It didn’t get much attention, but this week The White House announced its support for a bailout of one of the President’s most important constituent groups: public school teachers (teachers unions, basically).
Specifically, Arne Duncan, Obama’s education secretary wrote the following to Nancy Pelosi and Harry Reid:
We applaud Chairmen Harkin, Miller and Obey for crafting legislation in direct response to these challenges. S. 3206, the Keep Our Educators Working Act, H.R. 2847, the Jobs for Main Street Act, and H.R. 4812, the Local Jobs for America Act, each call for $23 billion in emergency support to preserve education jobs modelled after the State Fiscal stabilisation Fund (SFSF) established in the American Recovery and Reinvestment Act (ARRA). This funding would keep teachers in the classroom while helping to sustain meaningful and necessary reforms in public education across the country.
We urge Congress to include this funding in the supplemental appropriations bills soon to be considered. We also urge Congress to include $2 billion in support to localities for police and firefighters to ensure that our communities remain safe, as well as $1 billion in funds for the Child Care and Development Block Grant to preserve early childhood education jobs and ensure that our youngest children do not lose the supports and services critical to their learning and overall well-being.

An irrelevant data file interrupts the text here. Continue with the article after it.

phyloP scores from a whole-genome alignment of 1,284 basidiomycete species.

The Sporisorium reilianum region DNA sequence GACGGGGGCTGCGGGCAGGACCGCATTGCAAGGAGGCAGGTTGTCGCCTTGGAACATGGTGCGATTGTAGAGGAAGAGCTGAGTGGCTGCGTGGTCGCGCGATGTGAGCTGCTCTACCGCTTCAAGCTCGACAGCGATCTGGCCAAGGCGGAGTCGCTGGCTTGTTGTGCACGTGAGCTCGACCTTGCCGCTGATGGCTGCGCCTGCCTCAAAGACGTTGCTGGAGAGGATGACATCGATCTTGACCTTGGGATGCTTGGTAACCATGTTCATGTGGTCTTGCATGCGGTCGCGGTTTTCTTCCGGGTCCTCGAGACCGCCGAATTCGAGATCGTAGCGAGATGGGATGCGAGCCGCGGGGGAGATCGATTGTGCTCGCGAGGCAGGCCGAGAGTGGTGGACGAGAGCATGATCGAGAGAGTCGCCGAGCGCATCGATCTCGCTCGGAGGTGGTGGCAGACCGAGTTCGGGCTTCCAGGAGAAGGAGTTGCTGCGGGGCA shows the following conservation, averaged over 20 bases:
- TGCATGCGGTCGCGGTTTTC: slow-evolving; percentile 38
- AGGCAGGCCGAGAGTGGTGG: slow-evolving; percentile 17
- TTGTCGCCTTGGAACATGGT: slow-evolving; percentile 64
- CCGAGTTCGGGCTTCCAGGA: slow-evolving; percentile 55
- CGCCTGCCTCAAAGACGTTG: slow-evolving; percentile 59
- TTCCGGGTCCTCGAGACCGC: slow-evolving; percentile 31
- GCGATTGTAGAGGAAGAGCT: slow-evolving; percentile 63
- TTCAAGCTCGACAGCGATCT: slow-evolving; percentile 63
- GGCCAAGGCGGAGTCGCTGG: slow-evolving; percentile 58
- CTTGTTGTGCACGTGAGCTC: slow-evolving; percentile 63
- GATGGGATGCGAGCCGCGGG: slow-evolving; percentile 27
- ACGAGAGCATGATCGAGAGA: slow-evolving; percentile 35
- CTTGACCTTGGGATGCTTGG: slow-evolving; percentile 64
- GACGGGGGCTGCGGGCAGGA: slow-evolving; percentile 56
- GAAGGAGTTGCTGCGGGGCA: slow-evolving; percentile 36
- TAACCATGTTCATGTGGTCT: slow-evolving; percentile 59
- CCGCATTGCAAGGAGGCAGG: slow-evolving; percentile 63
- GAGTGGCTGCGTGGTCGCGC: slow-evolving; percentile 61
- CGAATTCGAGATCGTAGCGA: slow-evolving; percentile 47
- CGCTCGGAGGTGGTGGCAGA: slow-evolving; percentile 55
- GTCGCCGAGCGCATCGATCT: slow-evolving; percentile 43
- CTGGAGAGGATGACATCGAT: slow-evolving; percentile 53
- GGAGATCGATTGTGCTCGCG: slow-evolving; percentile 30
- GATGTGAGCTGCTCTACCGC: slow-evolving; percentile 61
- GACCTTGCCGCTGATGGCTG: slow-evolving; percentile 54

Of course, this kind of thing counteracts exactly the type of “absolutely terrible” budget cuts we’re seeing in places like California, and it’s these regular transfers of federal money to local governments that have prevented a “Greece” from happening yet.
But while it may be feasible to pass through a teacher bailout, what happens when there’s no getting around the fact that you need to provide extraordinary assistance to one state in particular, like California. That’s going to be tougher.
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